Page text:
Beyoncé Clothing Line Under Fire For Sweatshop Labor Making ‘Empowerment’ Fashion
Beyoncé has come to be regarded as a paragon of female empowerment and feminism lately, particularly with the arrival of her incendiary Lemonade album. Even her athleisure clothing line Ivy Park, in partnership with Topshop, is promoted with strong positive messages for women. But the iconic singer has come under fire after a recent report claiming that workers in Sri Lanka making those clothes are being paid just 63 cents an hour.
A recent report in The Mirror claims that MAS Holdings, the Sri Lankan apparel conglomerate which manufactures Ivy Park for Topshop, is paying its workers an unsustainable wage. Employees are reportedly given the Sri Lankan minimum wage of 13,500 rupees a month (just over $90 U.S.), activists claim the workers require a minimum 43,000 rupees a month to meet base living standards.
As for empowering women, MAS Holdings reportedly employs 74,000 workers, with upwards of 70% of them women. An unnamed seamstress reportedly said “When they talk about women and empowerment this is just for the foreigners. They want the foreigners to think everything is OK.”
A Topshop spokeswoman has responded to the allegations in a statement, defending Ivy Park’s “rigorous ethical trading program. We are proud of our sustained efforts in terms of factory inspections and audits, and our teams work very closely with our suppliers and their factories to ensure compliance. We expect our suppliers to meet our code of conduct and we support them in achieving these requirements.”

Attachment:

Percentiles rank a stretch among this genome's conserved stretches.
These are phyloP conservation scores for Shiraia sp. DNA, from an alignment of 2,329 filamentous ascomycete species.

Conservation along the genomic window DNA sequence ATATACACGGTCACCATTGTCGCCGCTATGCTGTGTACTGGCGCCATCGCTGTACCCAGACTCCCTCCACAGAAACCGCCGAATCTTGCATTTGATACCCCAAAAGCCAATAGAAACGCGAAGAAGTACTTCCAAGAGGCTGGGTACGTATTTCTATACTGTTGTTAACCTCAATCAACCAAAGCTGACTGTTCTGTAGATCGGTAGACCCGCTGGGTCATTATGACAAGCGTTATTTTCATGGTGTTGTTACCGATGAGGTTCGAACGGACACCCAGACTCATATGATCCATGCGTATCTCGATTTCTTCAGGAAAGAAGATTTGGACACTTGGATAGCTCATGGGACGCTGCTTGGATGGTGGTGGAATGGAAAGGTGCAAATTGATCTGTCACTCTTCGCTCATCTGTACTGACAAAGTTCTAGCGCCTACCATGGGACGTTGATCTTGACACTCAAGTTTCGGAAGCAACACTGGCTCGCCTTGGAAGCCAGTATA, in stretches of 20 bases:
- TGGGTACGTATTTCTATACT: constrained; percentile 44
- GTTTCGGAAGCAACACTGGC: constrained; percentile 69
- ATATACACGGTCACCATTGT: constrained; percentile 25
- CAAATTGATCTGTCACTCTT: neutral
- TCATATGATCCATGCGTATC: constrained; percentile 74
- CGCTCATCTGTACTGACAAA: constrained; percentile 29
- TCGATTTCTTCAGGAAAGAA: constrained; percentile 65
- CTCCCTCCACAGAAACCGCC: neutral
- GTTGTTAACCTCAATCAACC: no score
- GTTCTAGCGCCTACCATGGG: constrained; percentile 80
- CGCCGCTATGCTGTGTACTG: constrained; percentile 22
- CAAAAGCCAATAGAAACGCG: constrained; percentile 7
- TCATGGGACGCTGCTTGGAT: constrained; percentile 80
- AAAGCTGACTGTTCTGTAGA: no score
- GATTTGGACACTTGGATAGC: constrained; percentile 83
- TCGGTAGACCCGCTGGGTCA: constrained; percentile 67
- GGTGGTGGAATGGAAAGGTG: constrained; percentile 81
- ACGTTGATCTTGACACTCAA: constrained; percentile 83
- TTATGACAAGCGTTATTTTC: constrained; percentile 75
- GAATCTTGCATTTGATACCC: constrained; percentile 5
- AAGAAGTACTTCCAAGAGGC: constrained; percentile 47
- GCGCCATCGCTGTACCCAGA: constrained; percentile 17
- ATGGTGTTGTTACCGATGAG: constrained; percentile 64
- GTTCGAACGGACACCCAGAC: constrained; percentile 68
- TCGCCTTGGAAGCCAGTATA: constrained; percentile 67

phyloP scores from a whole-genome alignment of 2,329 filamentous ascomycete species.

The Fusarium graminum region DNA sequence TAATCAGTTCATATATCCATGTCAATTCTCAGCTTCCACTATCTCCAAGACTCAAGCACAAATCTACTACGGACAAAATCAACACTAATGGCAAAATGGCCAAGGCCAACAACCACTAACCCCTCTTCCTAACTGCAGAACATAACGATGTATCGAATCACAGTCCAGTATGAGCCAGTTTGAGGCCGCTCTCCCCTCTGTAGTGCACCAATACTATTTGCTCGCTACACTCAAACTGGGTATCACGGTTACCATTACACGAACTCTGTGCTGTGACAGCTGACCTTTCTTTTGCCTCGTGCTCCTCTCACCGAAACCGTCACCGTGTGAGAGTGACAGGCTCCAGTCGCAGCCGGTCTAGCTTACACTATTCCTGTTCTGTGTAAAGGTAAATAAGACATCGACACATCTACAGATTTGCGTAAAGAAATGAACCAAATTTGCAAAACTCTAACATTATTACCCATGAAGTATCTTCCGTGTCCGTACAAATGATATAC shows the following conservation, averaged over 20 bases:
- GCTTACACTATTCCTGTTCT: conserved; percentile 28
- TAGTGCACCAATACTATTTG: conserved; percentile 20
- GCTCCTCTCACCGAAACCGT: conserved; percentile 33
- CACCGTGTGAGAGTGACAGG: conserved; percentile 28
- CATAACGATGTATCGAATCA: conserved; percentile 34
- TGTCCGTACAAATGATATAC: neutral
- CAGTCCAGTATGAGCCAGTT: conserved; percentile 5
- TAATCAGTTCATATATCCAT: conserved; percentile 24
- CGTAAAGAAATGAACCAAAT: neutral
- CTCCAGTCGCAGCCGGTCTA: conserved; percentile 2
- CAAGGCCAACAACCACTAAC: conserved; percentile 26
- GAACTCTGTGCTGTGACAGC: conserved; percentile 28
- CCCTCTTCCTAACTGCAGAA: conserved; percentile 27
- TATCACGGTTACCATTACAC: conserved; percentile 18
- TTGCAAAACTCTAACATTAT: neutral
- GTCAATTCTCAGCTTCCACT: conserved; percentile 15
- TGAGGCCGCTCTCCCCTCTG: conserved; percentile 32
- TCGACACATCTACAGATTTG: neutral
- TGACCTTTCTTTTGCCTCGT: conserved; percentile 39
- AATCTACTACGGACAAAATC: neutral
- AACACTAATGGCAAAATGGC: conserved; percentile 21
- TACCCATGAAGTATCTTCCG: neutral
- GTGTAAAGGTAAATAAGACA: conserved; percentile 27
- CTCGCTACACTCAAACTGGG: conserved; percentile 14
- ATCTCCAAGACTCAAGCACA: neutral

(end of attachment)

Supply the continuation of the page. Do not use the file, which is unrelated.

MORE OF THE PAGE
Contrast these developments with Beyoncé’s recent interview with Elle, in which she explained that the “essence” of Ivy Park was “to celebrate every woman and the body she’s in while always striving to be better.” Touching on feminism and the purported gender wage gap, she said, “Ask anyone, man or woman, ‘Do you want your daughter to have 75 cents when she deserves $1?’ What do you think the answer would be?”